Mongol, Sichuan in China

Joshua Project has identified the Mongol, Sichuan only in China





Largest Religion

Main Language



The Sichuan Mongols are officially counted as part of the Mongolian nationality in China. They are a distinct ethnolinguistic group, however, from all other Mongolian peoples. They call themselves Mongols and possess their own clothing, history and language. All other peoples in the region recognize them as Mengzu (Mongols).


Joseph Rock was the first recorded foreigner to visit the Sichuan Mongols in 1924. He described the town of Youngning as "the seat of three chiefs whose ancestors were Mongols, elevated to power by Kublai Khan in the 13th century." Rock adds, "When the great Mongol Emperor marched through the territory about Youngning, 1253 AD, he left one of his relatives to rule the Hlihin tribesmen." Before Communist rule, the Mongol king acted as a warlord over the whole region. "When the Communists took over, they deposed him, not killing him so as not to make him a martyr in the people's eyes." The Mongol palace was destroyed and the prince was sent to a reeducation camp for several years. The prince, La Ping Chu, is still alive today and respected by his people, although he is not allowed to rule. Many older Mongols still bow their heads in respect when they pass him on the street.


Most Sichuan Mongols are farmers or fishermen, leading quiet lives in their remote villages. They observe Buddhist festivals, "hoping some day their kingdom will be restored to them."


Tibetan Buddhism - also known as Lamaism - is the stronghold of the Sichuan Mongols. There is a temple in active use just behind the prince's house. Most temples and altars were destroyed during the Cultural Revolution.


Very few Sichuan Mongols have ever heard the name of Jesus Christ. One person who has heard the gospel is the prince himself, witnessed to by foreign visitors a few years ago. A prayer for healing was offered for the prince, who could not stand up straight because of a stomach ulcer. He was completely healed. The Sichuan Mongols are surrounded by unreached people groups on every side; therefore, there are no Christian communities nearby who could reach them. Gospel radio broadcasts in Mandarin have had little effect because few understand Chinese.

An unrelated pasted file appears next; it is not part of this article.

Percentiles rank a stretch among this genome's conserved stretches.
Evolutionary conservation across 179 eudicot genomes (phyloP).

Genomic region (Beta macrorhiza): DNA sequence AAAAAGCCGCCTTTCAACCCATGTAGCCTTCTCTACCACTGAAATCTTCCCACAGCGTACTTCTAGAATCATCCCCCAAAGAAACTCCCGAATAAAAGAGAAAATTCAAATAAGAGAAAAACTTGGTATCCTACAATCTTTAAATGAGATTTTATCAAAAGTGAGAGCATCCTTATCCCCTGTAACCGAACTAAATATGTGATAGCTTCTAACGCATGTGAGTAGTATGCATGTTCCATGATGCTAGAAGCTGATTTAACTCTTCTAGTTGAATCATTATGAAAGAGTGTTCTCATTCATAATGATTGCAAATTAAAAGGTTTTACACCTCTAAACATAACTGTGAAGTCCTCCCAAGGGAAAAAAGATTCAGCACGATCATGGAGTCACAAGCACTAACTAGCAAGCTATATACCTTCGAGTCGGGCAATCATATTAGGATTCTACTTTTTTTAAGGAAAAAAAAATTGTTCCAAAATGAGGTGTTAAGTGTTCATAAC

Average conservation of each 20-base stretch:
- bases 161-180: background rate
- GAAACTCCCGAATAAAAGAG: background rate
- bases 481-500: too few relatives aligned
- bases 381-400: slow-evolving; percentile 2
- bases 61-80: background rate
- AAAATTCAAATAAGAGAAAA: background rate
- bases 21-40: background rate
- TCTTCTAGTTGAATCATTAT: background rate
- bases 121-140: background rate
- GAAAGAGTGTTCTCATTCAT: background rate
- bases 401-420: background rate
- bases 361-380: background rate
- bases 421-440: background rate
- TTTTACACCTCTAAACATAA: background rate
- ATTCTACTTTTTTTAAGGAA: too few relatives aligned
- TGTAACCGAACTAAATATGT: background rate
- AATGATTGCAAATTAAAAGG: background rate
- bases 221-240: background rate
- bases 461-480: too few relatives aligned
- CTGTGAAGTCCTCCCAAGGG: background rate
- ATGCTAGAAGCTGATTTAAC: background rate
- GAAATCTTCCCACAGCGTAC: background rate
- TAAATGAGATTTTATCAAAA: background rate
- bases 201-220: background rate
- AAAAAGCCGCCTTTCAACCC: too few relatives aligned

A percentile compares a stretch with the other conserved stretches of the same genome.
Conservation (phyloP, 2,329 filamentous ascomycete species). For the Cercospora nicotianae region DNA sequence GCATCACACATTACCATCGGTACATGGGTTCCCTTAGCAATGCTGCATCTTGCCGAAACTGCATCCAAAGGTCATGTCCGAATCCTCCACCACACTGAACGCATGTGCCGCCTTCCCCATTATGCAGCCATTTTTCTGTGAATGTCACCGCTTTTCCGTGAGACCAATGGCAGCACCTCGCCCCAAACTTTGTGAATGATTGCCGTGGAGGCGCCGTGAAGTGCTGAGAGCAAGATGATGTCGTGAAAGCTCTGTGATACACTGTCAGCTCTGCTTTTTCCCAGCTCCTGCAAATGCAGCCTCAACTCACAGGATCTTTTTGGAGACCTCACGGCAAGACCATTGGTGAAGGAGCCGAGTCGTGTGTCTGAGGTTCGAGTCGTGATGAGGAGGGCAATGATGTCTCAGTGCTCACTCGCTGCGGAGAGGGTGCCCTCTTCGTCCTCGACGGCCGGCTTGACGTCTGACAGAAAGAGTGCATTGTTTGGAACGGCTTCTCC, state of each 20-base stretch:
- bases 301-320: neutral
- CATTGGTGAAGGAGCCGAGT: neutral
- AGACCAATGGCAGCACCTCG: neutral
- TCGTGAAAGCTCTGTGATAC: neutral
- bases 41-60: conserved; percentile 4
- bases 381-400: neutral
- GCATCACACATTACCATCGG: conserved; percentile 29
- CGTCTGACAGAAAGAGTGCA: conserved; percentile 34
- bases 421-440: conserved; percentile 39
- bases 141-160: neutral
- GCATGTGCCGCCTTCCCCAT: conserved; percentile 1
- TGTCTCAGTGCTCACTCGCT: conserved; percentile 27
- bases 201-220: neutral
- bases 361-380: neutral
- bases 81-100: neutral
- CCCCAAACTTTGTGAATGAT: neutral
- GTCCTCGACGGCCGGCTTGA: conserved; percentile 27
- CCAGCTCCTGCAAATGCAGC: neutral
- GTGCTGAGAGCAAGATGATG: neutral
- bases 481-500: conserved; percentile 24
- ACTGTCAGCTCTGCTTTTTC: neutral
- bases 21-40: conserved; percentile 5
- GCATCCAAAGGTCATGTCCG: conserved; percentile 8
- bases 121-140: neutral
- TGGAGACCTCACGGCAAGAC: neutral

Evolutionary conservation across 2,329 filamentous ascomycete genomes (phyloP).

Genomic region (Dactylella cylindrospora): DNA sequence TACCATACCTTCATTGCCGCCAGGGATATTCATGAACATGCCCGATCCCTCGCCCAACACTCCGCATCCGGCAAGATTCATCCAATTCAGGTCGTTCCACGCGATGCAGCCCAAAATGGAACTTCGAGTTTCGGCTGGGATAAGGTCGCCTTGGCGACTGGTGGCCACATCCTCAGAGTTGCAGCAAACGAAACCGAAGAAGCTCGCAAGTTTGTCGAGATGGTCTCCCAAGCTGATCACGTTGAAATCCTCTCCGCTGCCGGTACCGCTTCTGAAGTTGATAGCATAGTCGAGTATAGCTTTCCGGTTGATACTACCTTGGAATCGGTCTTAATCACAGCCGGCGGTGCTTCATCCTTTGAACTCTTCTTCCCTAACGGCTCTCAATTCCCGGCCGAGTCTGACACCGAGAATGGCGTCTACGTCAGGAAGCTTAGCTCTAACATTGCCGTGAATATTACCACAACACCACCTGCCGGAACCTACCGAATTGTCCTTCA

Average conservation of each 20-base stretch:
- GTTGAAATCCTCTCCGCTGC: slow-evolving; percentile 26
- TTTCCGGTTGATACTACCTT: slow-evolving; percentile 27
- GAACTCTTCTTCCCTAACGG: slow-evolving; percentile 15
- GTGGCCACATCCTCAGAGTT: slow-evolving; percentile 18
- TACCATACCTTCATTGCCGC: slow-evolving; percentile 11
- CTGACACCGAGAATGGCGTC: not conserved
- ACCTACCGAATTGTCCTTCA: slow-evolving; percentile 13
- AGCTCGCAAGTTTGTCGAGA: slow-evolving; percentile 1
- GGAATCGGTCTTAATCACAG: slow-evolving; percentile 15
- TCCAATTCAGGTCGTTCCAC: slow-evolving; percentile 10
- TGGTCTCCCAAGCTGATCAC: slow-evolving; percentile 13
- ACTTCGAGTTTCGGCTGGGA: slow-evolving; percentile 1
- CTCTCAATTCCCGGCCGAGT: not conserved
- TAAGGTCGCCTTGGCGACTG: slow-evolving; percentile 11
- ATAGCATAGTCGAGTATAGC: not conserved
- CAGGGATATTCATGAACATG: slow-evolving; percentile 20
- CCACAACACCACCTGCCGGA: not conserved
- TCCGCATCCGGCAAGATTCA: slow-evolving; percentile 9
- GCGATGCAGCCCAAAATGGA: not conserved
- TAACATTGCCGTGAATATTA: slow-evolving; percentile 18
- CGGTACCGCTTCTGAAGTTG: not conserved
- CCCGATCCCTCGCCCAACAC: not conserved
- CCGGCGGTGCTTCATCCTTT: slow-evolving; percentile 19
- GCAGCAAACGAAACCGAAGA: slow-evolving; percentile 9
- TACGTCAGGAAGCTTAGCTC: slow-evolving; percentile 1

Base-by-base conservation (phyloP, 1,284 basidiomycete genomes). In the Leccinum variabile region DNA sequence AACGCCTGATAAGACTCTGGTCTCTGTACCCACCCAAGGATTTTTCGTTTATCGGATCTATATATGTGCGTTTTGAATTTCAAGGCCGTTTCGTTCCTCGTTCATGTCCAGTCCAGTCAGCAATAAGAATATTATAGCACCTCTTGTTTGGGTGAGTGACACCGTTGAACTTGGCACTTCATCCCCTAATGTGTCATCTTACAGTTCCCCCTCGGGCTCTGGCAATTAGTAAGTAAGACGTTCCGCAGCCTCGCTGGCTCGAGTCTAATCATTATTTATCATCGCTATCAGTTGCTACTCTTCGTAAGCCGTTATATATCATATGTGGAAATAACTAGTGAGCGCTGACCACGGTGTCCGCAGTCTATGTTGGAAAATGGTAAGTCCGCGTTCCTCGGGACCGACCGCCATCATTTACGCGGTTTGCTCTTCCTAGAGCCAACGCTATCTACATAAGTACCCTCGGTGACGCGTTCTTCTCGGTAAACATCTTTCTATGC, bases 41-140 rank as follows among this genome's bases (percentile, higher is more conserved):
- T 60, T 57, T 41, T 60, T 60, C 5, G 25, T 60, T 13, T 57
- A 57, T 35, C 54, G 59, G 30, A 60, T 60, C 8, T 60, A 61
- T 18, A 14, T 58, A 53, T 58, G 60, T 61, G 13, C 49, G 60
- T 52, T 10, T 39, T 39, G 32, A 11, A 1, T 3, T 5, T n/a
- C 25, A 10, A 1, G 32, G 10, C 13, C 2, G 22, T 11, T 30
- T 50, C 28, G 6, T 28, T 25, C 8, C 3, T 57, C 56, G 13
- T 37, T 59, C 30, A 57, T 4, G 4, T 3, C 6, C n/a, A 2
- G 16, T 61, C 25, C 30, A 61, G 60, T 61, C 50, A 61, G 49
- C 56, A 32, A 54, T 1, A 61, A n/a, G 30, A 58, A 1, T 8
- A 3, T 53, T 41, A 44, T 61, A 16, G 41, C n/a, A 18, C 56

Profile Source:   Operation China, Paul Hattaway  Copyrighted ©   Used with permission  

Prayer Links
Global Prayer Digest: 2009-07-28
People Name General Mongol, Sichuan (Mong-goll)
People Name in Country Mongol, Sichuan
Population in China 36,000
World Population 36,000
Countries 1
Progress Scale 1.2
Least-Reached Yes
Indigenous Yes
Alternate Names Hihin, Hii-khin, Lugu Lake Mongols, Sichuan Mongolians
Affinity Bloc East Asian Peoples
People Cluster Mongolian
People Name General Mongol, Sichuan (Mong-goll)
Ethnic Code MSY41f
People ID 18607
Country China
Region Northeast Asia
Continent Asia
10/40 Window Yes
Persecution Rank 29  (Open Doors top 50 rank, 1 = highest persecution ranking)
Location in Country Approximately 27,000 Mongols live in the southern part of Sichuan Province. Although a few Mongol villages are within the borders of Yunnan Province - located on the shores of Lugu Lake among the Mosuo people - most are in Sichuan, spread out along two or three valleys in Yanyuan and Muli counties, northeast of Lugu Lake..   Source:  Operation China, 2000
Languages & Dialects on file:  1  (up to 20 largest shown)
Mongolian, Peripheral (36,000)
Languages & Dialects (speakers if known) - up to 20 shown
Mongolian, Peripheral 36,000
For Primary Language: Mongolian, Peripheral

Bible Translation Status  (Years)
Bible Portions Yes   (1994-1996)
New Testament Yes   (1952-2003)
Complete Bible Yes   (2003)
Resource Format
Audio Bible teaching (GRN) Audio Recordings
Bible Visuals General
Four Spiritual Laws General
General Ministry Resources Film / Video
Got Questions Ministry General
Jesus Film: view in Mongolian, Peripheral Film / Video
My Last Day (Jesus Film Project Anime) Film / Video
Primary Religion: Buddhism
Religion Subdivision: Tibetan

Major Religion Percent
90.00 %
Christianity  (Evangelical 0.02 %)
0.10 %
Ethnic Religions
4.90 %
0.00 %
0.00 %
5.00 %
Other / Small
0.00 %
0.00 %

Christian Segments Percent
0.0 %
100.0 %
0.0 %
Other Christian
0.0 %
0.0 %
Roman Catholic
0.0 %
Photo Source: Operation China, Paul Hattaway   Copyrighted ©   Used with permission
Map Source: Bryan Nicholson / cartoMission  
Profile Source: Operation China, Paul Hattaway  Copyrighted ©   Used with permission  
Data Sources: Data is compiled from various sources. Read more

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